When the ancient Polynesians invented surfing, they often used a paddle to help them navigate. Fast-forward a few millennia, and Stand-Up Paddleboarding, or SUP, finds itself trendy again. Part of its increasing popularity is that standing upright allows surfers to spot waves more easily and thus catch more of them, multiplying the fun factor. Paddling back to the wave becomes less of a strain as well. The ability to cruise along on flat inland water, surveying the sights, is another advantage. Finally, its a good core workout. If youre sold on the idea, schedule an intro SUP lesson, free with board and paddle rental, and you may find yourself riding the waves like a Polynesian king.More
In the past 30 years, light artists have reimagined an art form that has always had the ability to turn the night sky, or a simple window, into luminescence. Last fall, the Yerba Buena Center for the Arts turned its southern glass wall into a parade of sound-sensing lights, Lightswarm, that changes with the movements of nearby people and things. Future Cities Lab, the San Francisco design company behind Lightswarm, has originated another notable light sculpture. Located by the YBCA's steps at 701 Mission, Murmur Wall will light up in arresting ways as it incorporates local trending search engine results and social media postings. Onlookers can offer their own contributions, which will feed into the Murmur Wall's data stream and light up the sculpture. What's trending in San Francisco? If you're walking by the YBCA, you can see firsthand — at least through light patterns that reflect the city's volatile internet habits.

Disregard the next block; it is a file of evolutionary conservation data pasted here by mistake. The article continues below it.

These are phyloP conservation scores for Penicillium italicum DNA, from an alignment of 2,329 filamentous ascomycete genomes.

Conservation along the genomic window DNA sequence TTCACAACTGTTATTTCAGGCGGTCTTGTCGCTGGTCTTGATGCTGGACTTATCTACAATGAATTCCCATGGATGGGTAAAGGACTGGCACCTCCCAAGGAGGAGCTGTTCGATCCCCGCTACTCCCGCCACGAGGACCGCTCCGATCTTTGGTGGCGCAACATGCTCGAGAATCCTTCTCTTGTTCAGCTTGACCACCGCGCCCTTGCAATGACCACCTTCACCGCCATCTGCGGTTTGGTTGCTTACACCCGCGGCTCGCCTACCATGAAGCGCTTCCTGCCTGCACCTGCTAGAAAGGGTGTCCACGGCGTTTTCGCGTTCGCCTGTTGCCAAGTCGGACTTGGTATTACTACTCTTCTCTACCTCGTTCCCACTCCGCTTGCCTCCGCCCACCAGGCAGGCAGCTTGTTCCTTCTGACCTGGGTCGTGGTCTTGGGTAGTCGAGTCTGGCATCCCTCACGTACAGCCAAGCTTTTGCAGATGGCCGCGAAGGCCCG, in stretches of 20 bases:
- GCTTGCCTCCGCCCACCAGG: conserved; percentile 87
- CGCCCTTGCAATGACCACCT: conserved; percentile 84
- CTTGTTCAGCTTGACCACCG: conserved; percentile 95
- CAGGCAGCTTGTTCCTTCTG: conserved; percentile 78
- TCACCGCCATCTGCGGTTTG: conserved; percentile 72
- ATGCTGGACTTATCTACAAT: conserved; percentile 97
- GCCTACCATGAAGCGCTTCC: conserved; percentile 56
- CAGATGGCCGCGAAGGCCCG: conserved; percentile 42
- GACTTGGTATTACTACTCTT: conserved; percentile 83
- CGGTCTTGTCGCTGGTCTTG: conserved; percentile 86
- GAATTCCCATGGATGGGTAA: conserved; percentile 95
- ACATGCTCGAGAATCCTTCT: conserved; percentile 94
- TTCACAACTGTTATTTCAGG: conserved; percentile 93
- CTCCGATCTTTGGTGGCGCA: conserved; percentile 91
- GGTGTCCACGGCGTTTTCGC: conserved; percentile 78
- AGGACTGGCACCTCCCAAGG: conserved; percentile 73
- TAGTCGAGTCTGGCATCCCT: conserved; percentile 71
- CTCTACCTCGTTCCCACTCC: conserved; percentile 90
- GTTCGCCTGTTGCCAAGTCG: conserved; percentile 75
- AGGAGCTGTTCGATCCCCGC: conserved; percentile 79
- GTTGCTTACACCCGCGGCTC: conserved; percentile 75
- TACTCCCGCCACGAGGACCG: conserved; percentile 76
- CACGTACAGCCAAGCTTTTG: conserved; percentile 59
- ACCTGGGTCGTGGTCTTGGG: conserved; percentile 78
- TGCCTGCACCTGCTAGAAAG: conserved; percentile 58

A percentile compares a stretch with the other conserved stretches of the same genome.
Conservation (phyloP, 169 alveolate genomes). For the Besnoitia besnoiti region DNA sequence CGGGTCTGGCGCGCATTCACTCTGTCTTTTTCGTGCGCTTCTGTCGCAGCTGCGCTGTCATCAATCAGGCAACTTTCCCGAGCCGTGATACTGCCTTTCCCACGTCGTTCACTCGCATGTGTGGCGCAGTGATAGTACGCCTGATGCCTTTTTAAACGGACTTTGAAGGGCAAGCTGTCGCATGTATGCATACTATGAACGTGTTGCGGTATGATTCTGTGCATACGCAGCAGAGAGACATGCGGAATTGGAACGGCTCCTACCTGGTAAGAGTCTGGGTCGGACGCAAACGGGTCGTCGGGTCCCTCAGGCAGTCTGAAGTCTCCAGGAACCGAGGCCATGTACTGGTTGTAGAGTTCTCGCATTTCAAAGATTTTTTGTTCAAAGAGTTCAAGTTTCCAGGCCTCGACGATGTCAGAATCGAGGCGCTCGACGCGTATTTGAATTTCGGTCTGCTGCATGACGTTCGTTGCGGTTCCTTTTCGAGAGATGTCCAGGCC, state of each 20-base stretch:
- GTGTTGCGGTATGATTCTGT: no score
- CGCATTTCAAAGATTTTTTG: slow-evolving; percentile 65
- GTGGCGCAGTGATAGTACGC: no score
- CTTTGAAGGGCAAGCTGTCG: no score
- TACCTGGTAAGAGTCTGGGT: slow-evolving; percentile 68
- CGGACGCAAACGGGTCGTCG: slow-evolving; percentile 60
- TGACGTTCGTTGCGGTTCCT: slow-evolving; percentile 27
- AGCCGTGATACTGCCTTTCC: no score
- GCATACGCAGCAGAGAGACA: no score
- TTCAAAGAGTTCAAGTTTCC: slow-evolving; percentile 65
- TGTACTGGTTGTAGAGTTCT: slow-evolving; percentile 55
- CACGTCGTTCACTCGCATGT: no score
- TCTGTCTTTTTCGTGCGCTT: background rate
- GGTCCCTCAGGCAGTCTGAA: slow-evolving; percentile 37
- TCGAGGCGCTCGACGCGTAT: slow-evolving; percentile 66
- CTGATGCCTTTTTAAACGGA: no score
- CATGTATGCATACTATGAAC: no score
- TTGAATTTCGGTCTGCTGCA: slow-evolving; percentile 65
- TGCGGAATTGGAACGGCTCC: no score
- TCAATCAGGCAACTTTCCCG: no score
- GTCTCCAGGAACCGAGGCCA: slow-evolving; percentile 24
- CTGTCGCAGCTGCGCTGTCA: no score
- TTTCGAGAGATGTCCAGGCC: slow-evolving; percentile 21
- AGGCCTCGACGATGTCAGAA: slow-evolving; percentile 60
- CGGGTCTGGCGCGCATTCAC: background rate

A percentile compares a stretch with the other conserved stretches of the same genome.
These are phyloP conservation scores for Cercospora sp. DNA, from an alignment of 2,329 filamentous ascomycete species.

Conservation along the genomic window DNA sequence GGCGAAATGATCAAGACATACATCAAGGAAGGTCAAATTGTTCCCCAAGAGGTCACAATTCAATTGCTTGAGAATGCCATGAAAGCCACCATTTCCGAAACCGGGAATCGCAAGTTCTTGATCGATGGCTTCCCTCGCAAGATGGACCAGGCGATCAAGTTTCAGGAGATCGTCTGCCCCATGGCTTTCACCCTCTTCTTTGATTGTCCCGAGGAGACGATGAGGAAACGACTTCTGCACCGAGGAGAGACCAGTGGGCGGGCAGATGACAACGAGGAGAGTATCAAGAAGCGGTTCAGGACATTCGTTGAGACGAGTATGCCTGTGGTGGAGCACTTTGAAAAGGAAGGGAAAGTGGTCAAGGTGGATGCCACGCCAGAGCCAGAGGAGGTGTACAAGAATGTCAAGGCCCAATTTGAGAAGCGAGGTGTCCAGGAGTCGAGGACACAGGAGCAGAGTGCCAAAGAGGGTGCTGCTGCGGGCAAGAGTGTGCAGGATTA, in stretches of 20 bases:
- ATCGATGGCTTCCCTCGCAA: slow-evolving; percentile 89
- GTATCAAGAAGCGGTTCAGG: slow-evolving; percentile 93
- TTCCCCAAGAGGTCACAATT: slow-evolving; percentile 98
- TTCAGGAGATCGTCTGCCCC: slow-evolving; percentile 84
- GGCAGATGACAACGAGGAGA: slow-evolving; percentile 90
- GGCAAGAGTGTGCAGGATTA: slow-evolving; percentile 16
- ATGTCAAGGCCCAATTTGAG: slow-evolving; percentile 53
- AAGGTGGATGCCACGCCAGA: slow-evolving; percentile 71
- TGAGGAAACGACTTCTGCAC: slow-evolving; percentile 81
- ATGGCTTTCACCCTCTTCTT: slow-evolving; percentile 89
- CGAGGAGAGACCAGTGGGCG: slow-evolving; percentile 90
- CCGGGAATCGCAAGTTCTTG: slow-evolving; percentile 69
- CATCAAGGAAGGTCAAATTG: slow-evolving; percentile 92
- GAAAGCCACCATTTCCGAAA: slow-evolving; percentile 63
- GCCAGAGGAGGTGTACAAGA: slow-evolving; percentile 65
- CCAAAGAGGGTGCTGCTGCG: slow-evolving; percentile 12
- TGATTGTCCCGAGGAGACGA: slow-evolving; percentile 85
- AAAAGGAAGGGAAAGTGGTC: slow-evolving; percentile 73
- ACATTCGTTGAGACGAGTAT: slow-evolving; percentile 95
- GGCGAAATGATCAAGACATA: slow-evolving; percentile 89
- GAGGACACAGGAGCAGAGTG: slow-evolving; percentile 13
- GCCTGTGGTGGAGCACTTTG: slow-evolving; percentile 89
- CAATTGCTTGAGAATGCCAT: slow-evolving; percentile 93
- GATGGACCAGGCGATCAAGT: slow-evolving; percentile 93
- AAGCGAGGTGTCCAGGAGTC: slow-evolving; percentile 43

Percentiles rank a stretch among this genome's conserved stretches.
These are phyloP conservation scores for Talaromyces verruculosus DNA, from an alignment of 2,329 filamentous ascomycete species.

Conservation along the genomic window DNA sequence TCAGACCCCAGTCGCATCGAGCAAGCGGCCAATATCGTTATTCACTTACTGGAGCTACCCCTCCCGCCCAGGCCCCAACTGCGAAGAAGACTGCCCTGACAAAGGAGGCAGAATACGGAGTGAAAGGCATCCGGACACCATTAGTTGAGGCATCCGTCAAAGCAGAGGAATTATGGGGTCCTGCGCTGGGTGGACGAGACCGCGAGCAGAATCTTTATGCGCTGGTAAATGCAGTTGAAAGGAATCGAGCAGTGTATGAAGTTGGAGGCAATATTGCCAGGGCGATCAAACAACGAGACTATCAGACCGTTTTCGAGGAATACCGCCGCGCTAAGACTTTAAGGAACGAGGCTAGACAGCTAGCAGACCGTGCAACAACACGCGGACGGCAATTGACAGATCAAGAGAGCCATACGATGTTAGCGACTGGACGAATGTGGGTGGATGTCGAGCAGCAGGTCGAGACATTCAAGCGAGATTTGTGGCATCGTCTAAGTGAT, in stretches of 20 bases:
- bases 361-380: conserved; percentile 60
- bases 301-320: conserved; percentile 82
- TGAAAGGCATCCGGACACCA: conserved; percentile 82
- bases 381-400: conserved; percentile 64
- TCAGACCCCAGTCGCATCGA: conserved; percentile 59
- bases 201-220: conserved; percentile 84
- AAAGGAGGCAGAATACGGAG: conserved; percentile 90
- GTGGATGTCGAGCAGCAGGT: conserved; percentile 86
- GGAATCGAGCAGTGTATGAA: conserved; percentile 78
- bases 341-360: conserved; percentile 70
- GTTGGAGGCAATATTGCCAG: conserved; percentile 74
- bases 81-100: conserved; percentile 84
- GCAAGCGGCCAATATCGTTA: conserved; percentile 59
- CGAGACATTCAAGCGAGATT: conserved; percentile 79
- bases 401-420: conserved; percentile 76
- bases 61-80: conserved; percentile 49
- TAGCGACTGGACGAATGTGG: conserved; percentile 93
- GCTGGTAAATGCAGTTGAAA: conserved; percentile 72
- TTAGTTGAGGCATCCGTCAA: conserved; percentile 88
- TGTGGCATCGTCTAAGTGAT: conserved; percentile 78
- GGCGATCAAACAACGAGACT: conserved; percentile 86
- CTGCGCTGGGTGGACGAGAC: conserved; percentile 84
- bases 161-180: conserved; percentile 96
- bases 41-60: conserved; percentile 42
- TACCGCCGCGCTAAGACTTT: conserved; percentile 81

Murmur Wall debuts Thursday at 6 p.m. and continues through May 31, 2017, at Yerba Buena Center for the Arts, 701 Mission St., S.F. Free; 415-978-2700 or ybca.org. More
Colin Tilley's video for Kendrick Lamar's "Alright"
Kendrick Lamar is from Compton, but Colin Tilley, the director of the music video for Lamar's song "Alright" — which was nominated for four MTV Video Music Awards and was performed by the artist at the 2016 Grammy Awards — is Berkeley-born and -raised.
For the latest in its Family Matinee Series, New Conservatory is staging a musical that, while geared for young audiences, might be most familiar to their parents: Really Rosie, a stage adaptation of the 1975 cartoon with animation, book, and lyrics by Maurice Sendak and music (and original vocals) by Carole King. For director Stephanie Temple, this show celebrates “kids getting together and using their imaginations to create a little dream world for themselves” on their Brooklyn stoops, headed by the imperious but adorable and ultimately generous prima donna of the title who casts her neighbors in the “award-winning” movie of her life story. To that end, many of the show’s props mimic the power of a child’s pretending, with garbage bags becoming capes and many other surprises hidden in the set. King’s catchy songs, which for Temple have the warmth of “something your mom would sing,” each teach a lesson about things like the alphabet, numbers, or the months of the year. Temple’s cast, which features young performers of a range of ages, gets to “become the teachers” of their even younger audiences. By the end of the show, young audiences won’t just want to play with Rosie, says Temple; they’ll want to “be the Rosie in their own neighborhoods.”
Saturdays, Sundays; Dec. 28-31. Starts: Dec. 15. Continues through Jan. 13, 2012
Sub Pop recording artists 'clipping.' brought their brand of noise-driven experimental hip hop to the closing night of 2016's San Francisco Electronic Music Fest this past Sunday. The packed Brava Theater hosted an initially seated crowd that ended the night jumping and dancing against the front of the stage. The trio performed a set focused on their recently released Sci-Fi Horror concept album, 'Splendor & Misery', then delved into their dancier and more aggressive back catalogue, and recent single 'Wriggle'.
Opening performances included local experimental electronic duo 'Tujurikkuja' and computer music artist 'Madalyn Merkey.'"